Using the 2020 National Inventory Report data (EPA, 2020a, Annex 3.3), Table 1 shows derived total methane emissions and numbers for all cattle, and sub-totals for dairy and beef cattle, for the 2005–2018 period. Dairy cattle methane increased by 45% and Other cattle methane decreased by 3%, resulting in an overall increase in cattle methane of 11% (46ktCH4/yr) from 418 ktCH4 in 2005 to 463 ktCH4 in 2018.

Table 1. Methane emissions for dairy and beef cattle based on 2020 NIR figures. This table will need to be updated based on revised data for the 2021 NIR that will significantly change the total methane emission and per head intensity values.

2018 ktCH4


2018 ktCH4/


Change ktCH4

% change

2005 number

2018  number

2005 kgCH4





Dairy Cattle









Other Cattle 









Total Cattle







As shown in Table 1, dividing total methane by the number of animals gives the average annual per head methane intensity: for 2005 and 2018, for dairy, 121.6 rising nearly 4% to 126.5 kgCH4/head; for beef, 49.4 falling 1.6% to 48.6 kgCH4/head. As shown graphically in Figure 1, this means that a dairy cow emits 2.6 times the average methane emissions of other cattle (beef cattle including sucklers, with dairy heifers). 

Chart, bar chart  Description automatically generated

Figure 1. As of 2018, dairy cows have 2.6 times the annual methane emissions of beef cattle.

These values reflect the 2020 NIR, but toward the 2021 NIR the EPA has undertaken a significant recalculation of annual per head cattle methane emissions and excreted nitrogen data as shown in presentation of provisional 2019 emissions (EPA, 2020b), based on updated research (O’Brien and Shalloo, 2019). The provisional data for agriculture, resulting in 2018 total sectoral emissions rising by over 1 MtCO2eq will be finalised for submission by 15 March 2021. Once the 2021 NIR data is updated this blogpost will be revised and a Working Paper will set out the issues raised here in more detail.

If further dairy expansion is to occur from 2018 onward then every addition of 10 dairy cows would equate to a reduction in the beef herd of 26 beef animals to prevent a rise in methane emissions. Relative to 2018, the 2027 Sectoral Roadmap: Dairy (Teagasc, 2020) targets an additional 225,000 cows, with 40,000 already added in 2019. 

Teagasc (2017) have stated that stabilising methane emissions is particularly important. If so then beef cattle numbers must fall by the number of added dairy cows multiplied by the dairy to beef ratio of per head annual emissions:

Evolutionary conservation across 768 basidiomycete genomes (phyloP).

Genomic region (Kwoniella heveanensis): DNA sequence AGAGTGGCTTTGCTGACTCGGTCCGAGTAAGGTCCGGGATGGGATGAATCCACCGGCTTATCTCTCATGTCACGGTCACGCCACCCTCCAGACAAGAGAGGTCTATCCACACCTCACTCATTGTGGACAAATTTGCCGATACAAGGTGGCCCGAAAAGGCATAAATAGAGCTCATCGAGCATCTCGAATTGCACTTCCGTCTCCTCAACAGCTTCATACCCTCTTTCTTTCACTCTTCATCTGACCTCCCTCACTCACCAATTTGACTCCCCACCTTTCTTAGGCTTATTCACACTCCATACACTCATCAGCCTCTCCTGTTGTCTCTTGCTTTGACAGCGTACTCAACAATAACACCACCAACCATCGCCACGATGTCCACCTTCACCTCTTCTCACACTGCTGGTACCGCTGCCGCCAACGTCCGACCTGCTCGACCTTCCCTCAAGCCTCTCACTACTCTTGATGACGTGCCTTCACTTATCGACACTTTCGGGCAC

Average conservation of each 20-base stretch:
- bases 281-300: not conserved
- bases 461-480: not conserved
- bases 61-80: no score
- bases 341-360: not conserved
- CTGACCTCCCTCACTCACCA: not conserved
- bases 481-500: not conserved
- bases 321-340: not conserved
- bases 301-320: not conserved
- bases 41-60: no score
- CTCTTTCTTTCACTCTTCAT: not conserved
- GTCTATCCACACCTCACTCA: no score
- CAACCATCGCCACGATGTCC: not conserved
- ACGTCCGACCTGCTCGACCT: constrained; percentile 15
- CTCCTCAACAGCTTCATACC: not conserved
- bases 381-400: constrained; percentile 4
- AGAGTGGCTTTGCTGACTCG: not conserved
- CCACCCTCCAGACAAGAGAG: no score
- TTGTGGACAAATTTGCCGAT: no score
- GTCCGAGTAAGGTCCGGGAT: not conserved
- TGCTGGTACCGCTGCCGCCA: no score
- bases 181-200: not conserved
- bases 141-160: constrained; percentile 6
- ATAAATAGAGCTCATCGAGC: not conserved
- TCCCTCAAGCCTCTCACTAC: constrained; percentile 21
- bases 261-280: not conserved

• Relative to 2018, stabilising methane based on the Teagasc roadmap dairy cow numbers would require a reduction in other cattle of 104,000 in 2019 and 585,000 by 2027. 

  • Relative to 2005, stabilising methane based on the roadmap numbers would require a reduction in other cattle of 104,000 in 2019 and 585,000 by 2027.

If policy-relevant statements regarding stable herd size or stabilising methane are to be meaningful then clearly the base year must be specified very clearly and related in terms of separately stated dairy and beef numbers. To date such clarity has been lacking.  

These calculations do not mean that any recent-basis estimates of stable cattle numbers, adjusted for methane or not, are aligned with Ireland’s fair share in meeting the Paris Agreement targets. Our recent EPA Report, including preliminary societal mitigation pathways to meet a Paris aligned carbon budget indicates that substantial and sustained reductions in cattle numbers and nitrogen inputs are required to avoid very substantial overshoot of Ireland’s all-GHG carbon budget. Policy-relevant statements could also reflect this understanding.

As noted above, this blogpost is only preliminary. Once the 2021 NIR data is updated this blogpost will be revised and a Working Paper will set out the issues raised here in more detail.


CCAC, 2019. Annual Review 2019 (Annual report). Climate Change Advisory Council [Ireland].

EPA, 2020a. IRELAND NATIONAL INVENTORY REPORT 2020. Environmental Protection Agency (Ireland).

EPA, 2020b. EPA’s James Murphy presents “Improvements to the Agriculture Inventory.” https://www.youtube.com/watch?list=PLFesobjWT1FjzYEEpftgiR3RoqWh-P_C-&v=_5i1nwYTVL8&feature=emb_logo

McMullin, B., Price, P., 2020. Synthesis of Literature and Preliminary Modelling Relevant to Society-wide Scenarios for Effective Climate Change Mitigation in Ireland  2016-CCRP-MS.36 (EPA Research Report No. 352). Environmental Protection Agency.

O’Brien, D., Shalloo, L., 2019. A Review of Livestock Methane Emission Factors (Research report No. 288), EPA Research. Teagasc.

Teagasc, 2020. 2027 SECTORAL ROAD MAP: DAIRY.

Teagasc, 2017. 2017 - Reducing Greenhouse Gas Emissions from Agriculture - Teagasc | Agriculture and Food Development Authority.